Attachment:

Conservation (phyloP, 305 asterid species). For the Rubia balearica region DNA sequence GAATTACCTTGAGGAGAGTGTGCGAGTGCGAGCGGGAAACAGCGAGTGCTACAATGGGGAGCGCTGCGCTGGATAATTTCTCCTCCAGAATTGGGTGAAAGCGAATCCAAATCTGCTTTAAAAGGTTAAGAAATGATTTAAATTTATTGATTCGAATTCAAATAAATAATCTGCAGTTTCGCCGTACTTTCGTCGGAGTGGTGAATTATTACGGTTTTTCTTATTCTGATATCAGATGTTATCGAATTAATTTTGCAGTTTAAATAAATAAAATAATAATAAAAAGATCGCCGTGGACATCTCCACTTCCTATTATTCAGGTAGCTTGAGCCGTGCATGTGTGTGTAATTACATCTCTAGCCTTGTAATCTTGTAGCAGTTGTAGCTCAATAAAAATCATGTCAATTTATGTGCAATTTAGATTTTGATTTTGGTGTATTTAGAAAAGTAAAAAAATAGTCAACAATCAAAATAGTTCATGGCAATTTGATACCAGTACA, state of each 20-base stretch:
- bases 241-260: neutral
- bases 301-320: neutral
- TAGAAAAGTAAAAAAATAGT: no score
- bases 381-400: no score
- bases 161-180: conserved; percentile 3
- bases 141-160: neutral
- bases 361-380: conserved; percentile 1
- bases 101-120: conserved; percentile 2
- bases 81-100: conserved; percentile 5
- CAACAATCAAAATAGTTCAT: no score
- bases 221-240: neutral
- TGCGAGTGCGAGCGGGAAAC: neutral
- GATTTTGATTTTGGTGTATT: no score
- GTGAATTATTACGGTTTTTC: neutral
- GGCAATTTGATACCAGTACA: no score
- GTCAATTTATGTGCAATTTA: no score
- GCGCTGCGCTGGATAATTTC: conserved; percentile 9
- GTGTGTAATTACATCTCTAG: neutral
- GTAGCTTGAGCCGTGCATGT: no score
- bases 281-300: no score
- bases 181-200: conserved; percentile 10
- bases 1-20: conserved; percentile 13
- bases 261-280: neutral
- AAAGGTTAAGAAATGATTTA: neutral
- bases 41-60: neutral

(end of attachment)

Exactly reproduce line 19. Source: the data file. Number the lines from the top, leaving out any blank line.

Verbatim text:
- GTGTGTAATTACATCTCTAG: neutral